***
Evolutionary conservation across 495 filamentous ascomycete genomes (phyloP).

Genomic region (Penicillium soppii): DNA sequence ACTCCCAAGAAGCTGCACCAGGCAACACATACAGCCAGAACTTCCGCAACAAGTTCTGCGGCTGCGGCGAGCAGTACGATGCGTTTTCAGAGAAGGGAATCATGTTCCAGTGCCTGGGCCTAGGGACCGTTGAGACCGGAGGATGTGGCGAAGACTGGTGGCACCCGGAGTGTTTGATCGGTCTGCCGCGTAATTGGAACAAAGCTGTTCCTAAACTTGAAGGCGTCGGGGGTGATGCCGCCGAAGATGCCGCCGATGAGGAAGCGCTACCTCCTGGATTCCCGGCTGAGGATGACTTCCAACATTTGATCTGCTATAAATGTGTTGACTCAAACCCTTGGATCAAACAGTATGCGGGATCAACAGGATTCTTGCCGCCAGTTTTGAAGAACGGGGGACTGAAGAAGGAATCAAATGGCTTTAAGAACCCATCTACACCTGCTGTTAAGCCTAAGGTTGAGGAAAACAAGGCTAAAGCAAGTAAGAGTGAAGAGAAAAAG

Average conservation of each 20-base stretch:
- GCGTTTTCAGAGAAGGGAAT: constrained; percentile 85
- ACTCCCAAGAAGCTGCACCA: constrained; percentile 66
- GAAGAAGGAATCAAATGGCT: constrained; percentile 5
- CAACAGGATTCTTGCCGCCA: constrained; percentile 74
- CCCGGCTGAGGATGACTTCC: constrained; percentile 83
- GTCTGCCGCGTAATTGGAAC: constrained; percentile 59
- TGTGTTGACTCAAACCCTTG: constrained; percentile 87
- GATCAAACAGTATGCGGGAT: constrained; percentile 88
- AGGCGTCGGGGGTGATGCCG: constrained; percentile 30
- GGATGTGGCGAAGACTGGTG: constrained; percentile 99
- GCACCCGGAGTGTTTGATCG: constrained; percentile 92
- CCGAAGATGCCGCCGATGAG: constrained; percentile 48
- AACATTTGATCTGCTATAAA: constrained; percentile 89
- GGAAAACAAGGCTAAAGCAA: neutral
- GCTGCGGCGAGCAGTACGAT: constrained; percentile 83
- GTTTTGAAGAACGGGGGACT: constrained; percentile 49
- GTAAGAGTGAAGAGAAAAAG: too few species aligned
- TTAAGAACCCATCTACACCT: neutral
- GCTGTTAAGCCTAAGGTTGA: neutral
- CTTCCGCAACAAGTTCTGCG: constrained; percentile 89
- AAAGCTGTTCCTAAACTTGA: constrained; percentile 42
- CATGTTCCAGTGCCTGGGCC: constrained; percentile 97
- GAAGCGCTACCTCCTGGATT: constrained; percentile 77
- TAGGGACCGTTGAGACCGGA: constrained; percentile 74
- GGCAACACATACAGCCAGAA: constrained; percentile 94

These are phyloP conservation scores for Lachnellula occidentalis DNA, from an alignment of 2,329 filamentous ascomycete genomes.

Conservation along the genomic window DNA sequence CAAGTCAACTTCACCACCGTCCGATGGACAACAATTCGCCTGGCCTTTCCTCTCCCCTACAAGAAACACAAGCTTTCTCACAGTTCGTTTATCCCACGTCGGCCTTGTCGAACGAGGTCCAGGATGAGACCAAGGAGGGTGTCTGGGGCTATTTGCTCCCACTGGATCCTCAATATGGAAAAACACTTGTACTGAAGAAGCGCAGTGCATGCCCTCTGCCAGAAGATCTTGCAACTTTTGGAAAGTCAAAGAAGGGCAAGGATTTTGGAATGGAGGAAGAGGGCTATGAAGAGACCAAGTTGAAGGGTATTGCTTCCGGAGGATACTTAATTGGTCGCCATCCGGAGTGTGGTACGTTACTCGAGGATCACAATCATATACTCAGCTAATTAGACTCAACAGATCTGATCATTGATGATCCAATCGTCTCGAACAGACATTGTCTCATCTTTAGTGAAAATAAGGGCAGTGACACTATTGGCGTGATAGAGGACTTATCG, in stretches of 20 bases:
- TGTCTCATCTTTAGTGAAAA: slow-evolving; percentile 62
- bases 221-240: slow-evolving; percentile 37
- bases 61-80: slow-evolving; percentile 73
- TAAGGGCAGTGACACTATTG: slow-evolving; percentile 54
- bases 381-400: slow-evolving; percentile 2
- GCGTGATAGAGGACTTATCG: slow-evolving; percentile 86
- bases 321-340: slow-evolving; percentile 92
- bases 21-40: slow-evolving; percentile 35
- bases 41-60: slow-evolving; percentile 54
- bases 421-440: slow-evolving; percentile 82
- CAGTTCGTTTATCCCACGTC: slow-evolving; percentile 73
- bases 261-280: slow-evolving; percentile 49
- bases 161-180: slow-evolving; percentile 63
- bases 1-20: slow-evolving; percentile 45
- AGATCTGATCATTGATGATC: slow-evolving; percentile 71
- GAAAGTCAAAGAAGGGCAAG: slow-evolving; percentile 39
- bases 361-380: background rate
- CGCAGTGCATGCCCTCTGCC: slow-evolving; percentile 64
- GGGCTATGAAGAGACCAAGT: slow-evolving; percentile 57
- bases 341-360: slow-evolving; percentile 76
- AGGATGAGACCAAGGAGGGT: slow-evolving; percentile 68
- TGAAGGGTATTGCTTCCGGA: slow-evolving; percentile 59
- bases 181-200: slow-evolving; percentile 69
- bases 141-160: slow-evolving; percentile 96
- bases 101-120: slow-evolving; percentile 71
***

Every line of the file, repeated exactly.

Evolutionary conservation across 495 filamentous ascomycete genomes (phyloP).

Genomic region (Penicillium soppii): DNA sequence ACTCCCAAGAAGCTGCACCAGGCAACACATACAGCCAGAACTTCCGCAACAAGTTCTGCGGCTGCGGCGAGCAGTACGATGCGTTTTCAGAGAAGGGAATCATGTTCCAGTGCCTGGGCCTAGGGACCGTTGAGACCGGAGGATGTGGCGAAGACTGGTGGCACCCGGAGTGTTTGATCGGTCTGCCGCGTAATTGGAACAAAGCTGTTCCTAAACTTGAAGGCGTCGGGGGTGATGCCGCCGAAGATGCCGCCGATGAGGAAGCGCTACCTCCTGGATTCCCGGCTGAGGATGACTTCCAACATTTGATCTGCTATAAATGTGTTGACTCAAACCCTTGGATCAAACAGTATGCGGGATCAACAGGATTCTTGCCGCCAGTTTTGAAGAACGGGGGACTGAAGAAGGAATCAAATGGCTTTAAGAACCCATCTACACCTGCTGTTAAGCCTAAGGTTGAGGAAAACAAGGCTAAAGCAAGTAAGAGTGAAGAGAAAAAG

Average conservation of each 20-base stretch:
- GCGTTTTCAGAGAAGGGAAT: constrained; percentile 85
- ACTCCCAAGAAGCTGCACCA: constrained; percentile 66
- GAAGAAGGAATCAAATGGCT: constrained; percentile 5
- CAACAGGATTCTTGCCGCCA: constrained; percentile 74
- CCCGGCTGAGGATGACTTCC: constrained; percentile 83
- GTCTGCCGCGTAATTGGAAC: constrained; percentile 59
- TGTGTTGACTCAAACCCTTG: constrained; percentile 87
- GATCAAACAGTATGCGGGAT: constrained; percentile 88
- AGGCGTCGGGGGTGATGCCG: constrained; percentile 30
- GGATGTGGCGAAGACTGGTG: constrained; percentile 99
- GCACCCGGAGTGTTTGATCG: constrained; percentile 92
- CCGAAGATGCCGCCGATGAG: constrained; percentile 48
- AACATTTGATCTGCTATAAA: constrained; percentile 89
- GGAAAACAAGGCTAAAGCAA: neutral
- GCTGCGGCGAGCAGTACGAT: constrained; percentile 83
- GTTTTGAAGAACGGGGGACT: constrained; percentile 49
- GTAAGAGTGAAGAGAAAAAG: too few species aligned
- TTAAGAACCCATCTACACCT: neutral
- GCTGTTAAGCCTAAGGTTGA: neutral
- CTTCCGCAACAAGTTCTGCG: constrained; percentile 89
- AAAGCTGTTCCTAAACTTGA: constrained; percentile 42
- CATGTTCCAGTGCCTGGGCC: constrained; percentile 97
- GAAGCGCTACCTCCTGGATT: constrained; percentile 77
- TAGGGACCGTTGAGACCGGA: constrained; percentile 74
- GGCAACACATACAGCCAGAA: constrained; percentile 94

These are phyloP conservation scores for Lachnellula occidentalis DNA, from an alignment of 2,329 filamentous ascomycete genomes.

Conservation along the genomic window DNA sequence CAAGTCAACTTCACCACCGTCCGATGGACAACAATTCGCCTGGCCTTTCCTCTCCCCTACAAGAAACACAAGCTTTCTCACAGTTCGTTTATCCCACGTCGGCCTTGTCGAACGAGGTCCAGGATGAGACCAAGGAGGGTGTCTGGGGCTATTTGCTCCCACTGGATCCTCAATATGGAAAAACACTTGTACTGAAGAAGCGCAGTGCATGCCCTCTGCCAGAAGATCTTGCAACTTTTGGAAAGTCAAAGAAGGGCAAGGATTTTGGAATGGAGGAAGAGGGCTATGAAGAGACCAAGTTGAAGGGTATTGCTTCCGGAGGATACTTAATTGGTCGCCATCCGGAGTGTGGTACGTTACTCGAGGATCACAATCATATACTCAGCTAATTAGACTCAACAGATCTGATCATTGATGATCCAATCGTCTCGAACAGACATTGTCTCATCTTTAGTGAAAATAAGGGCAGTGACACTATTGGCGTGATAGAGGACTTATCG, in stretches of 20 bases:
- TGTCTCATCTTTAGTGAAAA: slow-evolving; percentile 62
- bases 221-240: slow-evolving; percentile 37
- bases 61-80: slow-evolving; percentile 73
- TAAGGGCAGTGACACTATTG: slow-evolving; percentile 54
- bases 381-400: slow-evolving; percentile 2
- GCGTGATAGAGGACTTATCG: slow-evolving; percentile 86
- bases 321-340: slow-evolving; percentile 92
- bases 21-40: slow-evolving; percentile 35
- bases 41-60: slow-evolving; percentile 54
- bases 421-440: slow-evolving; percentile 82
- CAGTTCGTTTATCCCACGTC: slow-evolving; percentile 73
- bases 261-280: slow-evolving; percentile 49
- bases 161-180: slow-evolving; percentile 63
- bases 1-20: slow-evolving; percentile 45
- AGATCTGATCATTGATGATC: slow-evolving; percentile 71
- GAAAGTCAAAGAAGGGCAAG: slow-evolving; percentile 39
- bases 361-380: background rate
- CGCAGTGCATGCCCTCTGCC: slow-evolving; percentile 64
- GGGCTATGAAGAGACCAAGT: slow-evolving; percentile 57
- bases 341-360: slow-evolving; percentile 76
- AGGATGAGACCAAGGAGGGT: slow-evolving; percentile 68
- TGAAGGGTATTGCTTCCGGA: slow-evolving; percentile 59
- bases 181-200: slow-evolving; percentile 69
- bases 141-160: slow-evolving; percentile 96
- bases 101-120: slow-evolving; percentile 71